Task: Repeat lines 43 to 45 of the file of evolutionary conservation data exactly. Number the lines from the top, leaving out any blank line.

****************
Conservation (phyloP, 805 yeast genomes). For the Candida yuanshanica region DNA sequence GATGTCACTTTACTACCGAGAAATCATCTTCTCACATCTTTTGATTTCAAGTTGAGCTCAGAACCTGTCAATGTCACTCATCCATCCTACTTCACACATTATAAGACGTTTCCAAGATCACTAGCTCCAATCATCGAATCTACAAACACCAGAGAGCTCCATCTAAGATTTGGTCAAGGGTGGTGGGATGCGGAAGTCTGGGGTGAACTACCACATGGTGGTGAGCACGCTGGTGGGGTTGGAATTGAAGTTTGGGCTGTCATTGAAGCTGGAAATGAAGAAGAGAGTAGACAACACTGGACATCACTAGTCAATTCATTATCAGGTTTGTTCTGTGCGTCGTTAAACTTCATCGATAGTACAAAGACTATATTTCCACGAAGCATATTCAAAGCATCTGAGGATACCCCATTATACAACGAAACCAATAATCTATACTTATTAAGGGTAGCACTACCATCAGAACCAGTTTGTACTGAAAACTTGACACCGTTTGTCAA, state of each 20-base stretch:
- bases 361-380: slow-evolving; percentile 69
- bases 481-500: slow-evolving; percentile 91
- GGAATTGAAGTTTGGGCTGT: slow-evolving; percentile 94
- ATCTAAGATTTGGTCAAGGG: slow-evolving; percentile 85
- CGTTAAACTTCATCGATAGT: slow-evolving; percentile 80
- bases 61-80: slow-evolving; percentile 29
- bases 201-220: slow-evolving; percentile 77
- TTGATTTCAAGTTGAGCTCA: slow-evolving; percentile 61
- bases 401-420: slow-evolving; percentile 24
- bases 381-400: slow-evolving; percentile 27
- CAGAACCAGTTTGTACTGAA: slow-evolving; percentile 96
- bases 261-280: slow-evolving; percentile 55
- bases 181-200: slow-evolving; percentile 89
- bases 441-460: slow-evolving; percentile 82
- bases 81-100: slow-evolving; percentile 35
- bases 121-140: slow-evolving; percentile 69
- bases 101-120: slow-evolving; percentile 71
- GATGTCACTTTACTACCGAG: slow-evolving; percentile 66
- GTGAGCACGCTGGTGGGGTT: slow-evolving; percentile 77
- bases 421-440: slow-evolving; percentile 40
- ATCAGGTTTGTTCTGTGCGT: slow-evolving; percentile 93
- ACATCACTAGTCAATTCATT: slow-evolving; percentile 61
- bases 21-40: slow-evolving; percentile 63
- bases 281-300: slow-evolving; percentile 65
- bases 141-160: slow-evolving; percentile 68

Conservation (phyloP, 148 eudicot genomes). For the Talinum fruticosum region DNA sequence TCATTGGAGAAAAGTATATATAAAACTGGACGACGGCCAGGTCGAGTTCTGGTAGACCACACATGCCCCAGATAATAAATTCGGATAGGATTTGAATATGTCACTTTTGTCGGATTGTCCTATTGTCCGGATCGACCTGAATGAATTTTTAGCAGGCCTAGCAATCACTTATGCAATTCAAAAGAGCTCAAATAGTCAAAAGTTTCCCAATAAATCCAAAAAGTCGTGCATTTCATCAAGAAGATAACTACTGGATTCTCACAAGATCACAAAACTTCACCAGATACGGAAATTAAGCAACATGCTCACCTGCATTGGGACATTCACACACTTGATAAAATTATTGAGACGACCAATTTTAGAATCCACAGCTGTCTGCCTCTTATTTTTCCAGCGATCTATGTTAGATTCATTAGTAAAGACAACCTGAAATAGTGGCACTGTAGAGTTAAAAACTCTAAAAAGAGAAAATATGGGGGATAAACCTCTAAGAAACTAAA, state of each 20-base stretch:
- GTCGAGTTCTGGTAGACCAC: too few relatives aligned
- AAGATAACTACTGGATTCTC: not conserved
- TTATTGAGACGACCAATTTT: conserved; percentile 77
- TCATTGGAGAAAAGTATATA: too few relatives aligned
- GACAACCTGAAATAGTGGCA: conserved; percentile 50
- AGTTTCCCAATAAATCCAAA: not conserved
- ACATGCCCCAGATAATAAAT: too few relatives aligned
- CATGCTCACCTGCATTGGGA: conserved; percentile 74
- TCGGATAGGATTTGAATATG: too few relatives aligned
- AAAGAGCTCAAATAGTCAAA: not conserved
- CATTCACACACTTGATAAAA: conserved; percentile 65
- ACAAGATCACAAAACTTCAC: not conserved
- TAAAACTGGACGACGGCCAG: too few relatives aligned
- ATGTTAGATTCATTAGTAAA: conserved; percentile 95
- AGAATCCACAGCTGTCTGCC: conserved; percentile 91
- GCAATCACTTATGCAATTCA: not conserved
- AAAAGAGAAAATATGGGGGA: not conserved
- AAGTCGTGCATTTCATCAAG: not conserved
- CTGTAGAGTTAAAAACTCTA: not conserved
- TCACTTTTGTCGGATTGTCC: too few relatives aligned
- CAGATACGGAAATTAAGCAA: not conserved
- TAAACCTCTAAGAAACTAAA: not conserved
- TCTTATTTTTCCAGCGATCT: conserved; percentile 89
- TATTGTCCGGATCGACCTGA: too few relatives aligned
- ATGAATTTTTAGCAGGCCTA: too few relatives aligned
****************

- GCAATCACTTATGCAATTCA: not conserved
- AAAAGAGAAAATATGGGGGA: not conserved
- AAGTCGTGCATTTCATCAAG: not conserved